Multiplication is the mathematical operation of scaling one number by another. It is one of the four basic operations in elementary arithmetic ....

 is the function · : N × NN defined recursively as:
It is easy to see that 1 is the multiplicative identity
Identity element
In mathematics, an identity element is a special type of element of a set with respect to a binary operation on that set. It leaves other elements unchanged when combined with them...

:
a · 1 = a · S(0) = a + (a · 0) = a + 0 = a

Moreover, multiplication distributes over addition:
a · (b + c) = (a · b) + (a · c).

Thus, (N, +, 0, ·, 1) is a commutative semiring
Semiring
In abstract algebra, a semiring is an algebraic structure similar to a ring, but without the requirement that each element must have an additive inverse...

.

Inequalities


The usual total order
Total order
In set theory, a total order, linear order, simple order, or ordering is a binary relation on some set X. The relation is transitive, antisymmetric, and total...

 relation ≤ : N × N can be defined as follows, assuming 0 is a natural number:
For all a, bN, ab if and only if there exists some cN such that a + c = b.

This relation is stable under addition and multiplication: for , if ab, then:
  • a + cb + c, and
  • a · cb · c.

Thus, the structure (N, +, ·, 1, 0, ≤) is an ordered semiring
Ordered ring
In abstract algebra, an ordered ring is a commutative ring R with a total order ≤ such that for all a, b, and c in R:* if a ≤ b then a + c ≤ b + c.* if 0 ≤ a and 0 ≤ b then 0 ≤ ab....

; because there is no natural number between 0 and 1, it is a discrete ordered semiring. The axiom of induction is sometimes stated in the following strong form, making use of the ≤ order:
For any predicate φ, if
  • φ(0) is true, and
  • for every n, kN, if kn implies φ(k) is true, then φ(S(n)) is true,
then for every nN, φ(n) is true.

This form of the induction axiom is a simple consequence of the standard formulation, but is often better suited for reasoning about the ≤ order. For example, to show that the naturals are well-order
Well-order
In mathematics, a well-order relation on a set S is a strict total order on S with the property that every non-empty subset of S has a least element in this ordering. Equivalently, a well-ordering is a well-founded strict total order...

ed—every nonempty
Empty set
In mathematics, and more specifically set theory, the empty set is the unique set having no elements; its size or cardinality is zero. Some axiomatic set theories assure that the empty set exists by including an axiom of empty set; in other theories, its existence can be deduced...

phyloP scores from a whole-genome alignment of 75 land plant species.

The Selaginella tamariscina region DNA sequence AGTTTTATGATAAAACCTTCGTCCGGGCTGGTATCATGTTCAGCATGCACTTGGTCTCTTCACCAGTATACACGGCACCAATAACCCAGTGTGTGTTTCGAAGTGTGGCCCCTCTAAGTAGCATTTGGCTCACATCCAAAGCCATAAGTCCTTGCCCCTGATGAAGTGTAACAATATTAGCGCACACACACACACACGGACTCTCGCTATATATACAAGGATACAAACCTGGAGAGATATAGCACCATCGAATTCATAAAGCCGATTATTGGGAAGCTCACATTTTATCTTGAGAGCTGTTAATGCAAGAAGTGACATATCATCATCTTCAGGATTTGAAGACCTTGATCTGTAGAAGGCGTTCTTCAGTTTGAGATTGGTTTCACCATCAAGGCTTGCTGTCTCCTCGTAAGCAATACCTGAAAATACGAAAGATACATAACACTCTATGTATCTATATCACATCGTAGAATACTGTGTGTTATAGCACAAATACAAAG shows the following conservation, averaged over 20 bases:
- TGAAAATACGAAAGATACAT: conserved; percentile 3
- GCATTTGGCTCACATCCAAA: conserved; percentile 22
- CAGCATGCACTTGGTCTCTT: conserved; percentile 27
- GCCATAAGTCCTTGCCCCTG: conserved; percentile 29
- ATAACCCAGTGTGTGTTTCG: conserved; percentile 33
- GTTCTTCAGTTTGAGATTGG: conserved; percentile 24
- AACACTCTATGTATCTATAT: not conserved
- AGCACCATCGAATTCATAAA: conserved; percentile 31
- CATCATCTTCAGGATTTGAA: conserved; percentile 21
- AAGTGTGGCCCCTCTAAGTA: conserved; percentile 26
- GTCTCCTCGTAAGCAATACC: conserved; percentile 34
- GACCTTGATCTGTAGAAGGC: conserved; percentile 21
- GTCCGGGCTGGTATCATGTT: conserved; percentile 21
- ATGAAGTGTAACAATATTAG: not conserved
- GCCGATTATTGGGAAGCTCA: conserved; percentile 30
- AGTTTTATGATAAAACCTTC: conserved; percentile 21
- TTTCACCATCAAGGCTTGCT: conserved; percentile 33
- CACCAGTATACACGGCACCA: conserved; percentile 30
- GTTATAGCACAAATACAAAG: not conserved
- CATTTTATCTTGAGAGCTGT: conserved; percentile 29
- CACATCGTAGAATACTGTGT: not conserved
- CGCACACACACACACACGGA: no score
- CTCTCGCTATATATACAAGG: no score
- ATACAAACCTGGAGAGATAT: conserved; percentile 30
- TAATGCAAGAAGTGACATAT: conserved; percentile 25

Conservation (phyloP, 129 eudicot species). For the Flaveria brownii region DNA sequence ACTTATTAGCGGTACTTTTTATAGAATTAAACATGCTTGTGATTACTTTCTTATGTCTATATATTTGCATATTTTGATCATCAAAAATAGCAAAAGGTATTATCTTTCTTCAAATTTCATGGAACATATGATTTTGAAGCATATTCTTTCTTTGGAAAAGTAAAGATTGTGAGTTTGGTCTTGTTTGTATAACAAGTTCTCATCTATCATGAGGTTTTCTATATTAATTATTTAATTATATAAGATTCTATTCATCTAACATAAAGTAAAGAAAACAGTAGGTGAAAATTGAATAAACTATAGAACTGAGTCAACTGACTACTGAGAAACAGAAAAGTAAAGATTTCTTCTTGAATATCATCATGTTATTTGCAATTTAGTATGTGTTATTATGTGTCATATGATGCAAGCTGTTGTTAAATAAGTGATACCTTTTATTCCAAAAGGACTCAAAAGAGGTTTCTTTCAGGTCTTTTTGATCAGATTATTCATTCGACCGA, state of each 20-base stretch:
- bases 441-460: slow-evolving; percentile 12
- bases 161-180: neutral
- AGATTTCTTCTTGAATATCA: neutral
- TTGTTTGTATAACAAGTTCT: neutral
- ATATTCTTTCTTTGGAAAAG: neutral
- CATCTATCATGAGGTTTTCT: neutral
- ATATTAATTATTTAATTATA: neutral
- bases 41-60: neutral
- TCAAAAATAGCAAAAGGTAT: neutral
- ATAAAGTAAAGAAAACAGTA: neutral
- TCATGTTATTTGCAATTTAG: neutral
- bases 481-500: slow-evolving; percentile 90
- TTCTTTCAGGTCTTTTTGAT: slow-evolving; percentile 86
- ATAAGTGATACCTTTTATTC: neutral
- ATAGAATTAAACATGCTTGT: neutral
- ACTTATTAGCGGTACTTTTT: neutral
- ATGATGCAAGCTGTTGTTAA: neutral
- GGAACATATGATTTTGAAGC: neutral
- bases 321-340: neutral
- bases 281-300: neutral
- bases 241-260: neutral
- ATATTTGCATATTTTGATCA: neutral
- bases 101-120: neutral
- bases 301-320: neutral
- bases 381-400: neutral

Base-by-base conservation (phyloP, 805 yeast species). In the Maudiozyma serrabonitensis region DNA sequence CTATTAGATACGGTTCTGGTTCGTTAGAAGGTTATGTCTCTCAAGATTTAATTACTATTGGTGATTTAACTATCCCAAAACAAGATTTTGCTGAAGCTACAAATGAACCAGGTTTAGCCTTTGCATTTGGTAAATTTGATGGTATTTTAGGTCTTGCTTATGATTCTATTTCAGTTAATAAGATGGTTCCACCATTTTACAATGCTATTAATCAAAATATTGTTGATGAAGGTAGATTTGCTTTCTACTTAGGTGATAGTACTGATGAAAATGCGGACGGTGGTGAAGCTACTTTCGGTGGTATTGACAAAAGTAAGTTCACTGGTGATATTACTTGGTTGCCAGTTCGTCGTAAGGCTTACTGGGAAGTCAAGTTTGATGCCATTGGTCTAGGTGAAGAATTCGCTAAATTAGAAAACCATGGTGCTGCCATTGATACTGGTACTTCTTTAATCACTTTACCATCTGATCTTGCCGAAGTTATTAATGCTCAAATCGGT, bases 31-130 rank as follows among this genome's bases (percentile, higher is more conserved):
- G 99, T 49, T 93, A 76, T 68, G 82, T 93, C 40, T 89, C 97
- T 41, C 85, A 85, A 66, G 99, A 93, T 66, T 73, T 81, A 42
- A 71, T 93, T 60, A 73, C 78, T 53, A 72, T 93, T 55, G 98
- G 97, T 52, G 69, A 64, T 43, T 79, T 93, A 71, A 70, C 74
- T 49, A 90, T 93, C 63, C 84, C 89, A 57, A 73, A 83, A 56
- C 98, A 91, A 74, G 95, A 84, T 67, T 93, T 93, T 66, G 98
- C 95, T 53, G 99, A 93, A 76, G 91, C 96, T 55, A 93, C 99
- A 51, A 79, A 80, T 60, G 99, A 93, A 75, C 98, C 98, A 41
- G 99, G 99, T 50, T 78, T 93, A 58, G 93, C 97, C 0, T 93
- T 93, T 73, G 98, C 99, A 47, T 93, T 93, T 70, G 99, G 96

subset
Subset
In mathematics, especially in set theory, a set A is a subset of a set B if A is "contained" inside B. A and B may coincide. The relationship of one set being a subset of another is called inclusion or sometimes containment...

 of N has a least element—one can reason as follows. Let a nonempty XN be given and assume X has no least element.
  • Because 0 is the least element of N, it must be that 0 ∉ X.
  • For any nN, suppose for every kn, kX. Then S(n) ∉ X, for otherwise it would be the least element of X.

Thus, by the strong induction principle, for every nN, nX. Thus, XN = ∅, which contradicts
Contradiction
In classical logic, a contradiction consists of a logical incompatibility between two or more propositions. It occurs when the propositions, taken together, yield two conclusions which form the logical, usually opposite inversions of each other...

 X being a nonempty subset of N. Thus X has a least element.

Models


A model
Model theory
In mathematics, model theory is the study of mathematical structures using tools from mathematical logic....

 of the Peano axioms is a triple (N, 0, S), where N an infinite set, 0 ∈ N and S : NN satisfies the axioms above. Dedekind
Richard Dedekind
Julius Wilhelm Richard Dedekind was a German mathematician who did important work in abstract algebra , algebraic number theory and the foundations of the real numbers.-Life:...

 proved in his 1888 book, What are numbers and what should they be that any two models of the Peano axioms (including the second-order induction axiom) are isomorphic
Isomorphism
In abstract algebra, an isomorphism is a mapping between objects that shows a relationship between two properties or operations.  If there exists an isomorphism between two structures, the two structures are said to be isomorphic.  In a certain sense, isomorphic structures are...

. In particular, given two models (NA, 0A, SA) and (NB, 0B, SB) of the Peano axioms, there is a unique homomorphism
Homomorphism